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There has been serious criticism in recent years about the education system and the basic skills that young people should learn in the United States. Home Economics comes to mind (everyone should probably know how to cook or sew a button), as well as financial literacy.
There are a lot of young Americans who are growing up without really understanding budgeting and fixed and variable expenses… But it might not be their fault. Maybe mom and dad (or other guardians) always paid for all of their expenses, making sure they had a roof over their heads, clothes on their backs, and food in their refrigerators. Because that’s what you’re supposed to do as a parent, right?
So while there is no reason to blame anyone, often the process of learning what it costs to live and pay your bills is a rite of passage.
The current state of debt and financial fears It also doesn’t mean Millennials and Gen Z weren’t educated about saving or working. Many young people have had part-time jobs (although far fewer compared to Gen X or Baby Boomers), but they may also be able to use the majority of that income for discretionary spending – which never created room for a feeling of lack when they didn’t. I don’t have to pay rent or mortgage.
This scenario can ultimately create a challenge when you are finally on your own and now have student loan debt, credit card debt, utility bills, and required auto insurance. Especially if you are a young person moving to a big city for exploration and / or new opportunities, where the cost of living can be quite high.
If you are feeling nervous or sad about finances, you are not alone. If you’ve cried over your personal balance sheet or bank statements, you’re not alone either. According to yahoo! silver, a recent online survey of 1,004 Americans by CompareCards.com found that “7 in 10 Americans reported crying for money in their lifetime. Many raised concerns about their jobs or about making ends meet. Young Americans seem to be the most vulnerable to financial tears. About half of Millennials and half of Gen Z said they cried at least once in the past month because of the money.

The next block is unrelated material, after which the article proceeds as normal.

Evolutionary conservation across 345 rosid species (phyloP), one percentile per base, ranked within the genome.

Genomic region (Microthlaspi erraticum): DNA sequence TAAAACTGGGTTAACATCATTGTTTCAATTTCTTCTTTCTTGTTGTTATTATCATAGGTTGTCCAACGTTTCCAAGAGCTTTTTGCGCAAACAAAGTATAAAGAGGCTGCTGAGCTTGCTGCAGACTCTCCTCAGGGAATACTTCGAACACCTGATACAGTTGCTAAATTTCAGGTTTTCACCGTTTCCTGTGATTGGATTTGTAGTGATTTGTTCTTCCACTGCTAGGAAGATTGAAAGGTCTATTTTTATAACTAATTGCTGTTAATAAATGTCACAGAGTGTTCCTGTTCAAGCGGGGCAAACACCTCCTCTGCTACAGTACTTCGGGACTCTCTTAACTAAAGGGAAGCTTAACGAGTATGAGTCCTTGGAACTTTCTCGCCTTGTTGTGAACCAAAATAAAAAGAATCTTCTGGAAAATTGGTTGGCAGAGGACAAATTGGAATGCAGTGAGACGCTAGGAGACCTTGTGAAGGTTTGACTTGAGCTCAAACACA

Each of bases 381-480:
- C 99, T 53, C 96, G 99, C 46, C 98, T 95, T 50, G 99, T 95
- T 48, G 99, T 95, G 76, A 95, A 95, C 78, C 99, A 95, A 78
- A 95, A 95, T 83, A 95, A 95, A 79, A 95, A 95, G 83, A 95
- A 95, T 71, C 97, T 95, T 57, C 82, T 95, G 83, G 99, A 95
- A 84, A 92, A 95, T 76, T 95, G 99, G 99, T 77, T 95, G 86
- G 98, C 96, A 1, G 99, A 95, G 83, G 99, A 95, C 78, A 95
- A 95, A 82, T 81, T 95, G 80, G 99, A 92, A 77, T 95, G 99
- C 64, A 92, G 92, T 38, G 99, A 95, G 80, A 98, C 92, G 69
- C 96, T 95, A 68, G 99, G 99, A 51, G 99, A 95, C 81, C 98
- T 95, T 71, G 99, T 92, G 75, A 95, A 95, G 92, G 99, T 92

So how can you cry LESS about money? Well the first thing is not to be too hard on yourself. But you’ll also want to create a plan that works for you. Every person deserves financial freedom, not a bank statement that makes them cry regularly.
Here are some financial literacy resources that can help you find your way out of crippling debt.
Books by Dave Ramsey – The Total Money Makeover – A Proven Plan For Financial Health
Bravely Go with Kara Perez – Feminist Economics + Inclusive Personal Finance
Debt Relief Programs – you will have to do your research, but there may be a program that is right for you and an agency that can help you set up a realistic payment plan for you
Student loan forgiveness – it is worth considering your options if you are feeling overwhelmed with student loan debt and there may be ways to get your loans canceled
Financial Advisor – consider working with a professional who can help you with your budget, investments and savings / retirement funds
And you can still cry because these are important things for adults … But I hope you trust yourself to research, explore, ask questions and find options that will give you more control over your financial situation.
If you aren’t already doing this, it can be as easy as starting with a budget to better understand your income and expenses. Being informed can help you plan better for the future and make you less inclined to cry.